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J Chromatogr A. 2013 Nov 22;1317:110-20. doi: 10.1016/j.chroma.2013.07.075. Epub 2013 Jul 24.

Development of novel amphiphilic magnetic molecularly imprinted polymers compatible with biological fluids for solid phase extraction and physicochemical behavior study.

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1
Department of Analytical Chemistry, China Pharmaceutical University, Nanjing 210009, China.

Abstract

In the present work, a novel amphiphilic magnetic molecularly imprinted polymer (M-MIP) has been synthesized by a simple non covalent method for the loading of gatifloxacin (GTFX) in polar solvent. This nanomaterial used as sorbent has been applied to the solid phase extraction of GTFX in different spiked biological fluids. For the first time, studies of dispersibility and solubility behaviors with different solvents and water were performed to demonstrate amphiphilicity and also to find the better nanomaterial obtained. Fourier transform infrared (FT-IR), scanning electron microscopy (SEM), transmission electron microscopy (TEM) and X-ray (XRD) were used to characterize the nanomaterials, and Scatchard plot analysis to demonstrate the binding kinetic. Results suggest that the dispersibility, solubility and the adsorption in water have relationships with the structure of nanomaterials prepared. The oleic acid coated on the M-MIP combined with the washing process has enhanced the amphiphilicity of the nanomaterials. The M-MIP2 showed better selectivity and adsorption behavior with imprinted efficiency higher than (2) in water, as well as in biological fluids. Moreover, no interference with constituents of blank urine and blank serum samples for solid phase extraction (SPE) was observed. Moreover, loading recovery was found higher than 95% with low RSD. The novel amphiphilic magnetic nanomaterial prepared here as sorbent is suitable for SPE of GTFX in biological fluids for therapeutic monitoring control. It could be also used as carrier in drug delivery system for experimental and clinical studies.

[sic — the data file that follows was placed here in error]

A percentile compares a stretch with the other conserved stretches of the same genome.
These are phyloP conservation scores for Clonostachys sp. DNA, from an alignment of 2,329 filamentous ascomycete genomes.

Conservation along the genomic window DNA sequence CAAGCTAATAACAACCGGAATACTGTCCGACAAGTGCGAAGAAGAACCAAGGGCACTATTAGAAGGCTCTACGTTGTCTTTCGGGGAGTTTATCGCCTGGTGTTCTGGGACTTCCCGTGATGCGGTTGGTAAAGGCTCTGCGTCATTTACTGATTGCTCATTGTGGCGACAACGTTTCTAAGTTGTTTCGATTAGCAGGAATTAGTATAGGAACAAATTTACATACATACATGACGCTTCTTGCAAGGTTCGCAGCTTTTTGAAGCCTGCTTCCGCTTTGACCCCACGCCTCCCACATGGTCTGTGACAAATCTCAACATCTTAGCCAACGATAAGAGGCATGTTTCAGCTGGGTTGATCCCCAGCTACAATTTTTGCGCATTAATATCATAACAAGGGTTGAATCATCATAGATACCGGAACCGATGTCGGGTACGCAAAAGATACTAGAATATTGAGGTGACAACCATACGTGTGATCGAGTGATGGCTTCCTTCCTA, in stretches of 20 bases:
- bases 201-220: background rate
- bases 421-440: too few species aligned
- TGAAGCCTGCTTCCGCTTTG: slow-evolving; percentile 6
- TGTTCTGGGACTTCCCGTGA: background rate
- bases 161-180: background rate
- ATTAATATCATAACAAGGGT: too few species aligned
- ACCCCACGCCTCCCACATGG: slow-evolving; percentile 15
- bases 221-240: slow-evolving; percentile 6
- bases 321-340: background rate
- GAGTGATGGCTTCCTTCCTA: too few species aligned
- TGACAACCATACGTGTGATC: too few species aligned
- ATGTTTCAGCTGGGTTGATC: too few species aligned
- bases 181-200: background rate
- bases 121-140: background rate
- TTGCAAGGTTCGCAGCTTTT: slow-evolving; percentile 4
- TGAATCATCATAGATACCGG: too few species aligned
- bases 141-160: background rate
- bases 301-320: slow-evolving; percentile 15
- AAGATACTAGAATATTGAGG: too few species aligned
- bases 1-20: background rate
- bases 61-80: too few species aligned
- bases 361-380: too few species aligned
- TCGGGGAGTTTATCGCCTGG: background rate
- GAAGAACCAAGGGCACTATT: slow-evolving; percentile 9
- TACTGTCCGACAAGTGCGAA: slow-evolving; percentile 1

KEYWORDS:

Amphiphilic magnetic-imprinted polymers; Aqueous media; Biological fluids; Physicochemical behavior study; Solid phase extraction

PMID:
23916954
DOI:
10.1016/j.chroma.2013.07.075
[Indexed for MEDLINE]
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